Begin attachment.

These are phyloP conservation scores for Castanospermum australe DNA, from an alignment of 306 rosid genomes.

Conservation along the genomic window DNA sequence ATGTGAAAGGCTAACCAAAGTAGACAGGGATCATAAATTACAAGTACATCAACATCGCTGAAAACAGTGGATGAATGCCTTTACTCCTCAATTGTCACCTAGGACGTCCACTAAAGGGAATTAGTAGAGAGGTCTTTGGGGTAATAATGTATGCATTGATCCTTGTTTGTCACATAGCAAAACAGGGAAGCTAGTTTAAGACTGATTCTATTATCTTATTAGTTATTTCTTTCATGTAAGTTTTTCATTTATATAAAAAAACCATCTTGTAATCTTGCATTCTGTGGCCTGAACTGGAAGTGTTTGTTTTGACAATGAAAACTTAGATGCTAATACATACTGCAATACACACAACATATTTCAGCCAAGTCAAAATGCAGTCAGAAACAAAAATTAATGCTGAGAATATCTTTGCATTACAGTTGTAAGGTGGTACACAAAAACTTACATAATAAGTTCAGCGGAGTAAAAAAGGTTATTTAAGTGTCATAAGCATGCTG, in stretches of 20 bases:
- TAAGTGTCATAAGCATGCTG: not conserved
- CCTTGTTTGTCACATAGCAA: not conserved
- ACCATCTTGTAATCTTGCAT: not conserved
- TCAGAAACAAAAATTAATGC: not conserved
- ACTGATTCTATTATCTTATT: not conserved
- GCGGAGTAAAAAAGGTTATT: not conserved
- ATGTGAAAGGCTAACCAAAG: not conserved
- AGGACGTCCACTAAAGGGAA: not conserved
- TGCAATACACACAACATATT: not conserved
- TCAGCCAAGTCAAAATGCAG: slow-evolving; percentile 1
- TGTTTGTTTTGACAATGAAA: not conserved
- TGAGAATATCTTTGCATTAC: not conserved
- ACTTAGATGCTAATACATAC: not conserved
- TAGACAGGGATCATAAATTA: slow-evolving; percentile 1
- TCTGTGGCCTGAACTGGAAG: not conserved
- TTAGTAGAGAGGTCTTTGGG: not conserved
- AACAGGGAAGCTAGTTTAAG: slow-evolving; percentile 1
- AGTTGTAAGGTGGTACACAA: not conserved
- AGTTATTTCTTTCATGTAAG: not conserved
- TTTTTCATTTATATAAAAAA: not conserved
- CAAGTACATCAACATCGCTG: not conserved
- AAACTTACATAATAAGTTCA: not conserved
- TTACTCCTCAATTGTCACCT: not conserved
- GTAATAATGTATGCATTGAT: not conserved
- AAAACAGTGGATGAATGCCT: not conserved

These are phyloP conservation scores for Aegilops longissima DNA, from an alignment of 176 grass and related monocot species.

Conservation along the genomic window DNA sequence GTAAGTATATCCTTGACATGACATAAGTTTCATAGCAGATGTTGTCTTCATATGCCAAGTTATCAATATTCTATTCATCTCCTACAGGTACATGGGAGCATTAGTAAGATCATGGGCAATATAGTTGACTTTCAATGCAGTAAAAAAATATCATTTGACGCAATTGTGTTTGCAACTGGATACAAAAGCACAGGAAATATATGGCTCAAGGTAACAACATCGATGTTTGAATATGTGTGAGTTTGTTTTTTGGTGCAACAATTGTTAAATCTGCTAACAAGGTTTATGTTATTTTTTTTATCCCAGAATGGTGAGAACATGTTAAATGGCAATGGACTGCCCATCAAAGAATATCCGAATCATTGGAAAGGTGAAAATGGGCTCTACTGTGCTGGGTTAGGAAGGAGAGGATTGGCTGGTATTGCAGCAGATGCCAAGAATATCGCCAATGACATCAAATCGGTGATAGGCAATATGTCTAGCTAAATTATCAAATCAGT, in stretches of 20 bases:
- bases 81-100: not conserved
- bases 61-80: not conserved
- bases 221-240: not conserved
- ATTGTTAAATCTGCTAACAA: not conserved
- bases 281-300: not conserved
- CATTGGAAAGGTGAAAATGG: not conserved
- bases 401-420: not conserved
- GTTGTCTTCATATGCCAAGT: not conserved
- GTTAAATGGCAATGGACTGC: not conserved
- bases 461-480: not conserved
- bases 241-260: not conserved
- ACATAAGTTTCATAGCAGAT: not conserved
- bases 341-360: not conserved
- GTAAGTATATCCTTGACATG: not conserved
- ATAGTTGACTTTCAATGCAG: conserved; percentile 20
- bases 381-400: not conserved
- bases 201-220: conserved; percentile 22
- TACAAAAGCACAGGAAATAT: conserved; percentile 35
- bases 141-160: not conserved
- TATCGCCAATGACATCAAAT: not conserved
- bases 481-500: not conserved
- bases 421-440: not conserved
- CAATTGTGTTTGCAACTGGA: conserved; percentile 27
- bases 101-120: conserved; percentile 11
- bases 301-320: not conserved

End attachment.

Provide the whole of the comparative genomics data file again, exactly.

These are phyloP conservation scores for Castanospermum australe DNA, from an alignment of 306 rosid genomes.

Conservation along the genomic window DNA sequence ATGTGAAAGGCTAACCAAAGTAGACAGGGATCATAAATTACAAGTACATCAACATCGCTGAAAACAGTGGATGAATGCCTTTACTCCTCAATTGTCACCTAGGACGTCCACTAAAGGGAATTAGTAGAGAGGTCTTTGGGGTAATAATGTATGCATTGATCCTTGTTTGTCACATAGCAAAACAGGGAAGCTAGTTTAAGACTGATTCTATTATCTTATTAGTTATTTCTTTCATGTAAGTTTTTCATTTATATAAAAAAACCATCTTGTAATCTTGCATTCTGTGGCCTGAACTGGAAGTGTTTGTTTTGACAATGAAAACTTAGATGCTAATACATACTGCAATACACACAACATATTTCAGCCAAGTCAAAATGCAGTCAGAAACAAAAATTAATGCTGAGAATATCTTTGCATTACAGTTGTAAGGTGGTACACAAAAACTTACATAATAAGTTCAGCGGAGTAAAAAAGGTTATTTAAGTGTCATAAGCATGCTG, in stretches of 20 bases:
- TAAGTGTCATAAGCATGCTG: not conserved
- CCTTGTTTGTCACATAGCAA: not conserved
- ACCATCTTGTAATCTTGCAT: not conserved
- TCAGAAACAAAAATTAATGC: not conserved
- ACTGATTCTATTATCTTATT: not conserved
- GCGGAGTAAAAAAGGTTATT: not conserved
- ATGTGAAAGGCTAACCAAAG: not conserved
- AGGACGTCCACTAAAGGGAA: not conserved
- TGCAATACACACAACATATT: not conserved
- TCAGCCAAGTCAAAATGCAG: slow-evolving; percentile 1
- TGTTTGTTTTGACAATGAAA: not conserved
- TGAGAATATCTTTGCATTAC: not conserved
- ACTTAGATGCTAATACATAC: not conserved
- TAGACAGGGATCATAAATTA: slow-evolving; percentile 1
- TCTGTGGCCTGAACTGGAAG: not conserved
- TTAGTAGAGAGGTCTTTGGG: not conserved
- AACAGGGAAGCTAGTTTAAG: slow-evolving; percentile 1
- AGTTGTAAGGTGGTACACAA: not conserved
- AGTTATTTCTTTCATGTAAG: not conserved
- TTTTTCATTTATATAAAAAA: not conserved
- CAAGTACATCAACATCGCTG: not conserved
- AAACTTACATAATAAGTTCA: not conserved
- TTACTCCTCAATTGTCACCT: not conserved
- GTAATAATGTATGCATTGAT: not conserved
- AAAACAGTGGATGAATGCCT: not conserved

These are phyloP conservation scores for Aegilops longissima DNA, from an alignment of 176 grass and related monocot species.

Conservation along the genomic window DNA sequence GTAAGTATATCCTTGACATGACATAAGTTTCATAGCAGATGTTGTCTTCATATGCCAAGTTATCAATATTCTATTCATCTCCTACAGGTACATGGGAGCATTAGTAAGATCATGGGCAATATAGTTGACTTTCAATGCAGTAAAAAAATATCATTTGACGCAATTGTGTTTGCAACTGGATACAAAAGCACAGGAAATATATGGCTCAAGGTAACAACATCGATGTTTGAATATGTGTGAGTTTGTTTTTTGGTGCAACAATTGTTAAATCTGCTAACAAGGTTTATGTTATTTTTTTTATCCCAGAATGGTGAGAACATGTTAAATGGCAATGGACTGCCCATCAAAGAATATCCGAATCATTGGAAAGGTGAAAATGGGCTCTACTGTGCTGGGTTAGGAAGGAGAGGATTGGCTGGTATTGCAGCAGATGCCAAGAATATCGCCAATGACATCAAATCGGTGATAGGCAATATGTCTAGCTAAATTATCAAATCAGT, in stretches of 20 bases:
- bases 81-100: not conserved
- bases 61-80: not conserved
- bases 221-240: not conserved
- ATTGTTAAATCTGCTAACAA: not conserved
- bases 281-300: not conserved
- CATTGGAAAGGTGAAAATGG: not conserved
- bases 401-420: not conserved
- GTTGTCTTCATATGCCAAGT: not conserved
- GTTAAATGGCAATGGACTGC: not conserved
- bases 461-480: not conserved
- bases 241-260: not conserved
- ACATAAGTTTCATAGCAGAT: not conserved
- bases 341-360: not conserved
- GTAAGTATATCCTTGACATG: not conserved
- ATAGTTGACTTTCAATGCAG: conserved; percentile 20
- bases 381-400: not conserved
- bases 201-220: conserved; percentile 22
- TACAAAAGCACAGGAAATAT: conserved; percentile 35
- bases 141-160: not conserved
- TATCGCCAATGACATCAAAT: not conserved
- bases 481-500: not conserved
- bases 421-440: not conserved
- CAATTGTGTTTGCAACTGGA: conserved; percentile 27
- bases 101-120: conserved; percentile 11
- bases 301-320: not conserved